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Aprons and More Aprons

Screen Shot 2015-09-10 at 8.07.50 AMAprons are not just for mothers and grandmothers, and a cook’s apron can tell you if you want to eat what’s on the dinner table. I thought I’d shared everything about aprons in a previous column, but some friends’ comments pushed me to write more.

When Kay’s son was a high school student, he asked for an apron for Christmas and he didn’t plan to cook. He put it on every school morning before he left home. All the crumbs from his breakfast that he ate as he drove, fell on the apron, not his clothes. I wonder if his football teammates knew he wore an apron. Do they tease him or wish they were brave enough to slip one over their heads?

One Christmas I surprised Son with an apron. He unwrapped his gift, saw bright orange fabric and said, “Oh, a Lickity Split apron.” LickitySplit – the convenience store that Husband owned when Son was a kid. Son stood, slipped the neck strap over his head, and then said, “Wow! This is great! It’s long enough.” The standard Lickity Split apron didn’t cover much of Son’s 6’9” frame. But when I cut the bottom off of one and sewed it onto another, that extra long apron was just right. On work mornings, he dresses for the day and wears his apron while making and eating breakfast with my Grand who awakes before the sun comes up. And Son is a grill master – the spots on his apron prove it.

My friends agree that a spotless apron means one of two things: it’s never been worn or don’t trust the cook. A good cook’s apron has stains. Squirts of spaghetti sauce, splatters of bacon grease, drippings from barbequed ribs, and blackberry purple blotches. If the cook’s apron is spotless, I say, “You know I’m really not very hungry. I won’t eat much.” Maybe the cook is wearing a brand new apron, but I have an out until I take a few bites and can decide that I’m hungrier than I thought.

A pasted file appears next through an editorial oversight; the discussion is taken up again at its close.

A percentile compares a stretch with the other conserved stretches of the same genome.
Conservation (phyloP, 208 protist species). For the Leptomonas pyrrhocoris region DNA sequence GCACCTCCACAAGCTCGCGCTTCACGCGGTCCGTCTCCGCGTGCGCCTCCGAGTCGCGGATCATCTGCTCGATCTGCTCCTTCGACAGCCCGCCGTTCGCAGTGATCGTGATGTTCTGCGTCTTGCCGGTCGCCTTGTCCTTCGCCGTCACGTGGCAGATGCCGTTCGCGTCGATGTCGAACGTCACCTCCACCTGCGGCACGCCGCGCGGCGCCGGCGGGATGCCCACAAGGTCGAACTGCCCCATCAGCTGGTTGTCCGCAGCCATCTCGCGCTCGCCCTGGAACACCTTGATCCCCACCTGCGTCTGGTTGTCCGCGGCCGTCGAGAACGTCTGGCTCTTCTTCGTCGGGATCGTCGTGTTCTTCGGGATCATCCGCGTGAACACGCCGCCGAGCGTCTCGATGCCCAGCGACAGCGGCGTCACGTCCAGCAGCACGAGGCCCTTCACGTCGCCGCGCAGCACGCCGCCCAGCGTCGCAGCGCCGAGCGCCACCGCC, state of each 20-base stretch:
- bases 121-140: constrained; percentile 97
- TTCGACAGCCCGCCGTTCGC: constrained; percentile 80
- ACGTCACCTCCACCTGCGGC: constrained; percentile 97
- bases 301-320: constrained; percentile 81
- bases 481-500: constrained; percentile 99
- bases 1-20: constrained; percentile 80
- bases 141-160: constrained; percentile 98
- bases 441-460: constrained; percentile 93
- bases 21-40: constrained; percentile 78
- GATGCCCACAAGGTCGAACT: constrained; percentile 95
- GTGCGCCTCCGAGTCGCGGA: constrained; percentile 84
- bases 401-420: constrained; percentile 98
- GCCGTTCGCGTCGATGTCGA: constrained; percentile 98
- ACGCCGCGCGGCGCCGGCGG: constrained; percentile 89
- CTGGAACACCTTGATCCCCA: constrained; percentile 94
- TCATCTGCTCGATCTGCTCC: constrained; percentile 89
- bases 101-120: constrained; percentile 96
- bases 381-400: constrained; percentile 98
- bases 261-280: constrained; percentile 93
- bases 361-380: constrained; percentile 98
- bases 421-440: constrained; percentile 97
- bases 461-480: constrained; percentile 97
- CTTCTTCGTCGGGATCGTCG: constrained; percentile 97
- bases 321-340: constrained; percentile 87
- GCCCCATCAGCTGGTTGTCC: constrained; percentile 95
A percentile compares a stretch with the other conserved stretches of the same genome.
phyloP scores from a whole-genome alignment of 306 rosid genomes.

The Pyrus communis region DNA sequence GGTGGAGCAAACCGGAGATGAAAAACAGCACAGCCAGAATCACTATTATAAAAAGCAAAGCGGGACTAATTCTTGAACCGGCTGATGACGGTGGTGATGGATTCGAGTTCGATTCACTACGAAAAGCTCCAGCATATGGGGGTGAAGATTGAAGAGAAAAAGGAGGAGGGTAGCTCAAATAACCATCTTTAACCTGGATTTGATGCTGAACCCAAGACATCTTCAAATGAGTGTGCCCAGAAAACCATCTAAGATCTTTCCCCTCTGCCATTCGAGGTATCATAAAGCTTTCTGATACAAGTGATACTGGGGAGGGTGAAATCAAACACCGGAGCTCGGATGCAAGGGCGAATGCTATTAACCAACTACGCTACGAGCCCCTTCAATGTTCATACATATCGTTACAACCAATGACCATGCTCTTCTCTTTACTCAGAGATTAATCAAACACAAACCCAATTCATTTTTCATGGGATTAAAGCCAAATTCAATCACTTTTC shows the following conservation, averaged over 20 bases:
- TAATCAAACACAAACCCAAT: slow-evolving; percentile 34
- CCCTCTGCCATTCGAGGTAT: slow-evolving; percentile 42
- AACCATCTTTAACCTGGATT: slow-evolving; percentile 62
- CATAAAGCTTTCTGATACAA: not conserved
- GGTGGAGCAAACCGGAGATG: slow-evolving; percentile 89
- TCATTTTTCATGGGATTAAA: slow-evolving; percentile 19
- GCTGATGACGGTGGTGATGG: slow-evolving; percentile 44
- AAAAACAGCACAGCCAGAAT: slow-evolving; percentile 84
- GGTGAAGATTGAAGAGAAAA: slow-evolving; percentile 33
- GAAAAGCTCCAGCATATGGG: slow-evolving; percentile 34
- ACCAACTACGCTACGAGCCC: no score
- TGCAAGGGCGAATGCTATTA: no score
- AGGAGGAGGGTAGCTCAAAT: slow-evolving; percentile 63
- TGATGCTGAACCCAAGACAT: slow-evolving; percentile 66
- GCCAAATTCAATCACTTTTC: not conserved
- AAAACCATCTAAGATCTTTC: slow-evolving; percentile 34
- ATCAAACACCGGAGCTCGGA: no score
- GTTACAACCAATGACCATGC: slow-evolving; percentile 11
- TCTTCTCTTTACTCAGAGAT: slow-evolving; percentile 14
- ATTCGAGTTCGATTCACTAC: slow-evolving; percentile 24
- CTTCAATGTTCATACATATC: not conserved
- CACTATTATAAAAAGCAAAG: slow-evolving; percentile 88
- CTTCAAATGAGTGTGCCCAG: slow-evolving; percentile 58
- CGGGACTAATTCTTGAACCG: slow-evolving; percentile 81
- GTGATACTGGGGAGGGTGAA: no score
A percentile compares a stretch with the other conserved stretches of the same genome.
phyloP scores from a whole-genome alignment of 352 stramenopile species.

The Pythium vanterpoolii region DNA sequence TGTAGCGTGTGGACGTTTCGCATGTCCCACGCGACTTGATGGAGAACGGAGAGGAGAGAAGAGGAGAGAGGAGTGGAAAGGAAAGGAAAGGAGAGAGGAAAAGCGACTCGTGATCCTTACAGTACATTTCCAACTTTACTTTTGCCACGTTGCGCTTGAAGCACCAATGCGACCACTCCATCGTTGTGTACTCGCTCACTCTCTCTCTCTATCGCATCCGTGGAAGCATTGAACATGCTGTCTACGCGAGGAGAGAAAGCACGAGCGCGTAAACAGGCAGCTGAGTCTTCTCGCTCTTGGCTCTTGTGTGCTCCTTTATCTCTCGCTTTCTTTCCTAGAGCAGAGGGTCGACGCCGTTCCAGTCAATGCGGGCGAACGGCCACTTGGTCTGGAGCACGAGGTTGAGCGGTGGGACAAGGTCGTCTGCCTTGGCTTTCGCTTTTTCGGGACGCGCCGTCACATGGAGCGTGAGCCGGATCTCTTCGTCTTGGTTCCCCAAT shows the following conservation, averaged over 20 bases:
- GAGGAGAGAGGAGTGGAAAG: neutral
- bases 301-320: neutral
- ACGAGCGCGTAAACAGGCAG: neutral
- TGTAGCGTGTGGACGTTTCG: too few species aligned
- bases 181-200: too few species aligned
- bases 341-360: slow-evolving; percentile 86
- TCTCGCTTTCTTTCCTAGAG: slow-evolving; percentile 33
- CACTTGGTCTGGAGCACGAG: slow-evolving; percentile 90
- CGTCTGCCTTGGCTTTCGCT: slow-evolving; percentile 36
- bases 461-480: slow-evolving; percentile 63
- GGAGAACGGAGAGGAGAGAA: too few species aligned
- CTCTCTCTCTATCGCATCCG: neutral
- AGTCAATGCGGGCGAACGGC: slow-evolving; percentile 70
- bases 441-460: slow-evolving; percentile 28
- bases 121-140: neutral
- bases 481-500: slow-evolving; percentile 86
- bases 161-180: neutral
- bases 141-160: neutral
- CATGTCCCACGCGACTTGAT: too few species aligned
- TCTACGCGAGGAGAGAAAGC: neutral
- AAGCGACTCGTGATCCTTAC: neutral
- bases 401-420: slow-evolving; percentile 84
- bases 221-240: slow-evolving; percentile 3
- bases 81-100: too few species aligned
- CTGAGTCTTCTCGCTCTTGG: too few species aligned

A gardening apron hangs on a hook in my laundry room. Bib style made of heavy fabric and with big pockets along the bottom – perfect to carry a digging trowel and I’m not sure what else because I’ve never put a gardening tool in it. I discovered those pockets are also perfect for feather dusters, dust cloths, spray cleaner, and a few paper towels. I should wear it more often or give it to a gardener.

One of my favorite aprons is a waist apron with ties much too short to reach around my waist, but it’d fit one of my young Grands perfectly. It’s made of bright yellow cotton fabric and trimmed with decorative tape with tiny red and yellow flowers.  This apron has many deep narrow pockets, the perfect size for crayons, and two larger pockets. Crayons, scissors, and mucilage glue – that’s what was in the pockets when Mom gave me this little yellow apron, that she’d made, for my sixth birthday.

I’m told there are specialty job aprons. For welders, seed-sowers, chefs, waiters, potters, blacksmiths, artists. But somehow, when I think of an apron, the first one to come to mind is still a green and white one that tied around Mother’s waist. And it’s covered with stains.